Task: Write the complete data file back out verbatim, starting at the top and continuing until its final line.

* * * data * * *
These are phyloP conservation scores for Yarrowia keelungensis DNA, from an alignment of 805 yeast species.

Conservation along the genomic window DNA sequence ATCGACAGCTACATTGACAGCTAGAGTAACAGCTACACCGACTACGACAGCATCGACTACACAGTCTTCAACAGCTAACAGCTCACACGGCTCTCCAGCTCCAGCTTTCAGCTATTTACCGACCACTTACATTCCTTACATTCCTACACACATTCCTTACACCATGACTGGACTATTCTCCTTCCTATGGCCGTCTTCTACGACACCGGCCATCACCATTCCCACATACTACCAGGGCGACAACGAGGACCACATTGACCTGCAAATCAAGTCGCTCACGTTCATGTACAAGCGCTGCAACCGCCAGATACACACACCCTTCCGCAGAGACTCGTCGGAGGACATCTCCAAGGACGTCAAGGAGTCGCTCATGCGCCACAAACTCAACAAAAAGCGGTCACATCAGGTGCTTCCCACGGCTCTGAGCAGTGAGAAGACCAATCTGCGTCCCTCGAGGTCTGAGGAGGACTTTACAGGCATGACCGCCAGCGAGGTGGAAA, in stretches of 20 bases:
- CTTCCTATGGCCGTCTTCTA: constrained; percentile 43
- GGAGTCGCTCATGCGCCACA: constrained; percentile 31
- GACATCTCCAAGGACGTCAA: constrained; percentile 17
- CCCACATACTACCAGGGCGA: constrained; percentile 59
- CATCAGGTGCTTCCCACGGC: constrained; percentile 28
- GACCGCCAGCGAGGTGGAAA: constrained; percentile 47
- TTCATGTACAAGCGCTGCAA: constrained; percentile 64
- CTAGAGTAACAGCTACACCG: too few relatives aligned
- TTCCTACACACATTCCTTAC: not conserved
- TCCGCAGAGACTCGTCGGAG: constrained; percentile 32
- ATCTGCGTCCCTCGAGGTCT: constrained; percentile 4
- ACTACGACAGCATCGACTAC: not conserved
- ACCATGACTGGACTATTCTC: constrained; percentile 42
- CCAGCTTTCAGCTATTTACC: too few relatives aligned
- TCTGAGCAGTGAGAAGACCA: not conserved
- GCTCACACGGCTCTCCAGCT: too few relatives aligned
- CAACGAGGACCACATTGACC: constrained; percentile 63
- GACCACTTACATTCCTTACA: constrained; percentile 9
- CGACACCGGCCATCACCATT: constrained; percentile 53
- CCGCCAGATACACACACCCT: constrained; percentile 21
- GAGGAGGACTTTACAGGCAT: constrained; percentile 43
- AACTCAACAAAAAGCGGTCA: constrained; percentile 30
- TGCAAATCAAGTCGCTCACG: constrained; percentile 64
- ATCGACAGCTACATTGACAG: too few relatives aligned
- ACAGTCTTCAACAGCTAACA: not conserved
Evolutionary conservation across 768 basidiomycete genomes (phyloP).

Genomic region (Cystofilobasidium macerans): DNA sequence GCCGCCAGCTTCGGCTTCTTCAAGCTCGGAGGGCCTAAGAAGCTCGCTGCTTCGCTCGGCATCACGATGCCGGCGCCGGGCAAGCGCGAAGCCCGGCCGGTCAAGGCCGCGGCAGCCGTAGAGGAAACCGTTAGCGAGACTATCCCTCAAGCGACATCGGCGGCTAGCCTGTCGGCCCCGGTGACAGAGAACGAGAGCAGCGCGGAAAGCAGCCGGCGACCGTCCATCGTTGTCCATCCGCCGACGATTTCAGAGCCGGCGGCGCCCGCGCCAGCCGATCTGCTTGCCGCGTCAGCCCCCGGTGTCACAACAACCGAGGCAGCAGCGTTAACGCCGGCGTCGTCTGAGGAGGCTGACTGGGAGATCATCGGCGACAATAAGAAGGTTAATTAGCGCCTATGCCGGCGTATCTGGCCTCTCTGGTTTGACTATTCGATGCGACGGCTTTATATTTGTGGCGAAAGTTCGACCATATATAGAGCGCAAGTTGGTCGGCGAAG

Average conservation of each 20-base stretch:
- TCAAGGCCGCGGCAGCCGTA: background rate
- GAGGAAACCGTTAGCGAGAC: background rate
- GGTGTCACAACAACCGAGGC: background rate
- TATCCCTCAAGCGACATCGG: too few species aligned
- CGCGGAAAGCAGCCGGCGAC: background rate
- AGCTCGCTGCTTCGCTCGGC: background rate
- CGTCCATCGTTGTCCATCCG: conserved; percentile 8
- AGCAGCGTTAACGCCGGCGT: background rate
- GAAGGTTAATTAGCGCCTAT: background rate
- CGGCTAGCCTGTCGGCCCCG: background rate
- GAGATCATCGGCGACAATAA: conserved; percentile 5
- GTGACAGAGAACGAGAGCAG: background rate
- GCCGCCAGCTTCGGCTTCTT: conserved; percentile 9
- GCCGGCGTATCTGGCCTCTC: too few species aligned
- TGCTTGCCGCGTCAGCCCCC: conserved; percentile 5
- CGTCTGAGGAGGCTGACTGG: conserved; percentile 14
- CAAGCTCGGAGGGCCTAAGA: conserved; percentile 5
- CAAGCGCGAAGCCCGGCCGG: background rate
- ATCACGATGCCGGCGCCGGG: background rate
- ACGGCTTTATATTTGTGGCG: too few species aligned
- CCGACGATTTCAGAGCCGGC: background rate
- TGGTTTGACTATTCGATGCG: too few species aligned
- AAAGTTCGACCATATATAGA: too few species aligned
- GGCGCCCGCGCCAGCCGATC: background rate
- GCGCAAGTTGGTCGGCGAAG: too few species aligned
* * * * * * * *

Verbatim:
These are phyloP conservation scores for Yarrowia keelungensis DNA, from an alignment of 805 yeast species.

Conservation along the genomic window DNA sequence ATCGACAGCTACATTGACAGCTAGAGTAACAGCTACACCGACTACGACAGCATCGACTACACAGTCTTCAACAGCTAACAGCTCACACGGCTCTCCAGCTCCAGCTTTCAGCTATTTACCGACCACTTACATTCCTTACATTCCTACACACATTCCTTACACCATGACTGGACTATTCTCCTTCCTATGGCCGTCTTCTACGACACCGGCCATCACCATTCCCACATACTACCAGGGCGACAACGAGGACCACATTGACCTGCAAATCAAGTCGCTCACGTTCATGTACAAGCGCTGCAACCGCCAGATACACACACCCTTCCGCAGAGACTCGTCGGAGGACATCTCCAAGGACGTCAAGGAGTCGCTCATGCGCCACAAACTCAACAAAAAGCGGTCACATCAGGTGCTTCCCACGGCTCTGAGCAGTGAGAAGACCAATCTGCGTCCCTCGAGGTCTGAGGAGGACTTTACAGGCATGACCGCCAGCGAGGTGGAAA, in stretches of 20 bases:
- CTTCCTATGGCCGTCTTCTA: constrained; percentile 43
- GGAGTCGCTCATGCGCCACA: constrained; percentile 31
- GACATCTCCAAGGACGTCAA: constrained; percentile 17
- CCCACATACTACCAGGGCGA: constrained; percentile 59
- CATCAGGTGCTTCCCACGGC: constrained; percentile 28
- GACCGCCAGCGAGGTGGAAA: constrained; percentile 47
- TTCATGTACAAGCGCTGCAA: constrained; percentile 64
- CTAGAGTAACAGCTACACCG: too few relatives aligned
- TTCCTACACACATTCCTTAC: not conserved
- TCCGCAGAGACTCGTCGGAG: constrained; percentile 32
- ATCTGCGTCCCTCGAGGTCT: constrained; percentile 4
- ACTACGACAGCATCGACTAC: not conserved
- ACCATGACTGGACTATTCTC: constrained; percentile 42
- CCAGCTTTCAGCTATTTACC: too few relatives aligned
- TCTGAGCAGTGAGAAGACCA: not conserved
- GCTCACACGGCTCTCCAGCT: too few relatives aligned
- CAACGAGGACCACATTGACC: constrained; percentile 63
- GACCACTTACATTCCTTACA: constrained; percentile 9
- CGACACCGGCCATCACCATT: constrained; percentile 53
- CCGCCAGATACACACACCCT: constrained; percentile 21
- GAGGAGGACTTTACAGGCAT: constrained; percentile 43
- AACTCAACAAAAAGCGGTCA: constrained; percentile 30
- TGCAAATCAAGTCGCTCACG: constrained; percentile 64
- ATCGACAGCTACATTGACAG: too few relatives aligned
- ACAGTCTTCAACAGCTAACA: not conserved
Evolutionary conservation across 768 basidiomycete genomes (phyloP).

Genomic region (Cystofilobasidium macerans): DNA sequence GCCGCCAGCTTCGGCTTCTTCAAGCTCGGAGGGCCTAAGAAGCTCGCTGCTTCGCTCGGCATCACGATGCCGGCGCCGGGCAAGCGCGAAGCCCGGCCGGTCAAGGCCGCGGCAGCCGTAGAGGAAACCGTTAGCGAGACTATCCCTCAAGCGACATCGGCGGCTAGCCTGTCGGCCCCGGTGACAGAGAACGAGAGCAGCGCGGAAAGCAGCCGGCGACCGTCCATCGTTGTCCATCCGCCGACGATTTCAGAGCCGGCGGCGCCCGCGCCAGCCGATCTGCTTGCCGCGTCAGCCCCCGGTGTCACAACAACCGAGGCAGCAGCGTTAACGCCGGCGTCGTCTGAGGAGGCTGACTGGGAGATCATCGGCGACAATAAGAAGGTTAATTAGCGCCTATGCCGGCGTATCTGGCCTCTCTGGTTTGACTATTCGATGCGACGGCTTTATATTTGTGGCGAAAGTTCGACCATATATAGAGCGCAAGTTGGTCGGCGAAG

Average conservation of each 20-base stretch:
- TCAAGGCCGCGGCAGCCGTA: background rate
- GAGGAAACCGTTAGCGAGAC: background rate
- GGTGTCACAACAACCGAGGC: background rate
- TATCCCTCAAGCGACATCGG: too few species aligned
- CGCGGAAAGCAGCCGGCGAC: background rate
- AGCTCGCTGCTTCGCTCGGC: background rate
- CGTCCATCGTTGTCCATCCG: conserved; percentile 8
- AGCAGCGTTAACGCCGGCGT: background rate
- GAAGGTTAATTAGCGCCTAT: background rate
- CGGCTAGCCTGTCGGCCCCG: background rate
- GAGATCATCGGCGACAATAA: conserved; percentile 5
- GTGACAGAGAACGAGAGCAG: background rate
- GCCGCCAGCTTCGGCTTCTT: conserved; percentile 9
- GCCGGCGTATCTGGCCTCTC: too few species aligned
- TGCTTGCCGCGTCAGCCCCC: conserved; percentile 5
- CGTCTGAGGAGGCTGACTGG: conserved; percentile 14
- CAAGCTCGGAGGGCCTAAGA: conserved; percentile 5
- CAAGCGCGAAGCCCGGCCGG: background rate
- ATCACGATGCCGGCGCCGGG: background rate
- ACGGCTTTATATTTGTGGCG: too few species aligned
- CCGACGATTTCAGAGCCGGC: background rate
- TGGTTTGACTATTCGATGCG: too few species aligned
- AAAGTTCGACCATATATAGA: too few species aligned
- GGCGCCCGCGCCAGCCGATC: background rate
- GCGCAAGTTGGTCGGCGAAG: too few species aligned